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In June 2014, Addicus Publishing released the book “Divorce in Washington”, which was authored exclusively by David Crouse.view all
There are three ways to protect yourself financially during a divorce. The first is ensuring that child support is paid. The second is requesting spousal maintenance if appropriate. The third is conducting proper discovery to ensure that all assets are known and are fairly divided.
Whether you will be receiving, or paying, child support is often the subject of much worry. How will you make ends meet? The mechanisms for both payment and receipt of child support are rather simple, and help is available for collecting support if it is not paid both from the courts and the Division of Child Support (DCS). The custodial parent receives child support. The non-custodial parent will not receive child support regardless of his or her financial circumstances. Child support may also be available when there is a joint custody and one parent earns less than the other.
A judge has the authority to enter a temporary order for custody and child support. This order ordinarily remains in place until a final decree establishing custody is entered. In most cases, a hearing for temporary custody and support can be held shortly after the filing of the petition for dissolution. All that is required is a motion for temporary support with supporting documents. The amount that you receive will be based on the Washington State Child Support Guidelines and are based on the incomes of both parents.
In Washington, spousal maintenance and alimony have the same meaning. Spousal maintenance is awarded on a “need and ability to pay” basis. This means one spouse must have a documented need for spousal maintenance in order to meet their monthly obligations after consideration of his or her monthly income, if any. The other spouse must have the ability to pay spousal maintenance after consideration is given to his or her income and reasonable monthly expenses. Judges usually see through attempts by one side to artificially increase the “need” for more maintenance, as well as efforts by a spouse to increase expenses in order to escape a finding of “ability to pay.” Factors which may affect your eligibility to receive spousal maintenance include:
Every case for spousal maintenance is unique. Providing your attorney with clear and detailed information about the facts of your marriage and current situation will allow him or her to make an informed spousal maintenance assessment. Your attorney must make a careful calculation of your spouse’s monthly net income and available income in order to determine the “ability to pay.” Similarly, a careful calculation must be made of your net income, if any, along with monthly expenses in order to determine your “need.” Your attorney will typically use a form called a financial declaration in order to present this information to the court.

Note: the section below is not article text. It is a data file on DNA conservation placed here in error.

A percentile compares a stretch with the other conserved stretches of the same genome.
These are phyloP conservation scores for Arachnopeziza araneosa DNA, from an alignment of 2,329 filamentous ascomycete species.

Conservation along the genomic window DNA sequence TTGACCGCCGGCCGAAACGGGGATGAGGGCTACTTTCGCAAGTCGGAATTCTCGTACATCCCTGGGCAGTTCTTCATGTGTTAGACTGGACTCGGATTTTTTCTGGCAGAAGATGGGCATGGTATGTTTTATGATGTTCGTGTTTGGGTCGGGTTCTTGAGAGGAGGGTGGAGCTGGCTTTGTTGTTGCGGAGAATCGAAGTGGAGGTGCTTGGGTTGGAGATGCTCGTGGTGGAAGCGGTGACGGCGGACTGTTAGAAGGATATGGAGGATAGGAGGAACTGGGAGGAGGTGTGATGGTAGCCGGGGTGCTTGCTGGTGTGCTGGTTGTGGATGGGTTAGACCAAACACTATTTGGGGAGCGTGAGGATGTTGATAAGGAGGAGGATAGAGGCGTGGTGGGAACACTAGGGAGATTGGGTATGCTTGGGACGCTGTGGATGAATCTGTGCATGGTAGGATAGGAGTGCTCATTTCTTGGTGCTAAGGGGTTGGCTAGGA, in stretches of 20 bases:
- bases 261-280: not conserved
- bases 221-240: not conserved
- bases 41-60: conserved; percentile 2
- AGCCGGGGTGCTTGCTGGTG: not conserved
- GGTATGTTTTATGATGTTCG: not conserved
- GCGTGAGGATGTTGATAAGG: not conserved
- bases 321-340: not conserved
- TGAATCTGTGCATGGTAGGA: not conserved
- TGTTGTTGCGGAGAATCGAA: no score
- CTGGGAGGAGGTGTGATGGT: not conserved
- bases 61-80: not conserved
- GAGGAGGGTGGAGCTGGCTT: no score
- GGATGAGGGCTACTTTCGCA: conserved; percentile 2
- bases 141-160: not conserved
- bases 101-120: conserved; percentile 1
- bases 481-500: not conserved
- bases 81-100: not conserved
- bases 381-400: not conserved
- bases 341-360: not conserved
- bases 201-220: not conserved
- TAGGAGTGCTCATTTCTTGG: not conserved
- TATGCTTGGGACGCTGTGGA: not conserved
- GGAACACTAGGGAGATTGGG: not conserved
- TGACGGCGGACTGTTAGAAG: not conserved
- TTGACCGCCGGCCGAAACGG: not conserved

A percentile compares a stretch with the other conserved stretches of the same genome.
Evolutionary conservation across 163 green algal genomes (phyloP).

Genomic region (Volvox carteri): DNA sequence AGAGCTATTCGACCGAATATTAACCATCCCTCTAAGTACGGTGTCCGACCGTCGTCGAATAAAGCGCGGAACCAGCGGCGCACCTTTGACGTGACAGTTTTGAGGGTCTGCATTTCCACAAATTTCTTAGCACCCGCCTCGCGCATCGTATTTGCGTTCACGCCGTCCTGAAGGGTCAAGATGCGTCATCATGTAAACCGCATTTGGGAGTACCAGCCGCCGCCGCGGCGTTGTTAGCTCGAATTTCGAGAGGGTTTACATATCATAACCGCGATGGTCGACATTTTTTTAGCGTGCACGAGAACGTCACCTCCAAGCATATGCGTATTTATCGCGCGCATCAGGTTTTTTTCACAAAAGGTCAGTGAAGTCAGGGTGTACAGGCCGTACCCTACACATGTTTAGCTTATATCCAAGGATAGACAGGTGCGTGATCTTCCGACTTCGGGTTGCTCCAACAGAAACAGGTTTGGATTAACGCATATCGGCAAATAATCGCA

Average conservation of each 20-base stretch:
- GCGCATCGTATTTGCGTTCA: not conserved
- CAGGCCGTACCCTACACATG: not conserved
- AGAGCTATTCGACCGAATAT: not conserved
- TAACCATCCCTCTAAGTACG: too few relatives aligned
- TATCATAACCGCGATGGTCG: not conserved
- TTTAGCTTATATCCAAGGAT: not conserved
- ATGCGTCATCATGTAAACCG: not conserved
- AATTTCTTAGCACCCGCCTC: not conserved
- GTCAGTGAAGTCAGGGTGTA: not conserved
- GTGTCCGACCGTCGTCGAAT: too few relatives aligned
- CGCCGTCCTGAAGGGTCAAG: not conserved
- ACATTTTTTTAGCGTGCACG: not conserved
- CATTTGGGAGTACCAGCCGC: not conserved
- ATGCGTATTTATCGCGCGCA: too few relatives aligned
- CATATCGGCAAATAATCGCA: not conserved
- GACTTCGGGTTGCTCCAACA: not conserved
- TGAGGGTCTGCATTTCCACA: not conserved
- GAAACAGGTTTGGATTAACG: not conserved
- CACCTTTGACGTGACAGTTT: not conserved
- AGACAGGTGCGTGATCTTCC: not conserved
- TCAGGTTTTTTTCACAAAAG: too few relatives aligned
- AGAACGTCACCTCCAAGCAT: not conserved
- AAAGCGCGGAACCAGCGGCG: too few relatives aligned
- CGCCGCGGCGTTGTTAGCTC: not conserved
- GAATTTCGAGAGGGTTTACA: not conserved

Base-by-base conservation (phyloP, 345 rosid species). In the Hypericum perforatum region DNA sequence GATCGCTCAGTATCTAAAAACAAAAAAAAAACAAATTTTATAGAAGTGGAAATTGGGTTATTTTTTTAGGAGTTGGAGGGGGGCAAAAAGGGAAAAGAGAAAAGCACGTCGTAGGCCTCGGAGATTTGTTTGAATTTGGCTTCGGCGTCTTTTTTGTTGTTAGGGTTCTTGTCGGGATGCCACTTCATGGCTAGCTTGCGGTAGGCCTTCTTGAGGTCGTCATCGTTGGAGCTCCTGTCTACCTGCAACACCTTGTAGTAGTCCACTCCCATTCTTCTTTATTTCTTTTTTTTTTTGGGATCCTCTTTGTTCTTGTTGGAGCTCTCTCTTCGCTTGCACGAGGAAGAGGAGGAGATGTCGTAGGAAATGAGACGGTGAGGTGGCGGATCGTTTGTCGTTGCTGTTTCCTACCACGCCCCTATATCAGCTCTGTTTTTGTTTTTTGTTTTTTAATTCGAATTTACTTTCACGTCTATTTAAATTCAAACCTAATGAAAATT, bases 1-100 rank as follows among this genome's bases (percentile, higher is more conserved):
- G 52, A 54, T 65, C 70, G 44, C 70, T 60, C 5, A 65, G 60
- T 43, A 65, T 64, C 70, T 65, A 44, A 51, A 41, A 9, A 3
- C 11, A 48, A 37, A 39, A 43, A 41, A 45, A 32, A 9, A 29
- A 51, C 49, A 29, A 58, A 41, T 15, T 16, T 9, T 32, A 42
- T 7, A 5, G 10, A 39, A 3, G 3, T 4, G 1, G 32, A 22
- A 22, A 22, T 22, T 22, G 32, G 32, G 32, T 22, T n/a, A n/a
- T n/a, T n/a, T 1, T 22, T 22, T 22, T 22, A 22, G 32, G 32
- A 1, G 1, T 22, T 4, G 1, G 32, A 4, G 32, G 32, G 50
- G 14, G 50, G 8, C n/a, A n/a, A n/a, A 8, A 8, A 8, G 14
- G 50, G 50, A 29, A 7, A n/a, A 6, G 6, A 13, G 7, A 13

Washington law provides for a fair and equitable, but not necessarily equal, division of the property and debts acquired during your marriage. Regardless of how a title is held, the court will use its discretion to divide the marital assets and debts. In many cases, this may mean equal division, but as little as one-third of the assets awarded to one party and two-thirds to the other may still be considered “equitable.” There are reported cases more extreme than this. The court will consider a number of factors, including the current economic circumstances of you and your spouse and the length of the marriage. The future earnings potential and the health of the respective spouses will be significant factors. Generally, courts are more likely to employ a “50/50” split of the net asset value in short-term marriages or where the spouses’ incomes are similar. They may begin to deviate from the “50/50” sharing in longer-term marriages where there is a significant difference in the earnings or economic outlook of the parties. The greater this difference, the greater the potential for a court to deviate in favor of the financially disadvantaged spouse.
In order to get an appropriate division of the assets, you have to know what the assets actually are and what they are worth. This is where discovery comes into play. Discovery is often among the most important steps in a divorce to protect financial assets and receive an appropriate award. The purpose of discovery is to ensure both you and your spouse have access to the same information on finances and assets. Similarly, the judge must know all of the facts to make a fair decision.
Through a variety of methods, attorneys will request information from your spouse and potential witnesses in your case. Types of discovery include:
Discovery can take anywhere from a few weeks to a number of months, depending upon the complexity of the case, the cooperation of you and your spouse, and whether expert witnesses are involved. The discovery process can be critical to a successful outcome in your case for several reasons:
By applying all of the above information, a spouse can best protect all of their financial interests. If you have any questions about divorce in Washington, contact our family law attorneys at David J. Crouse & Associates today.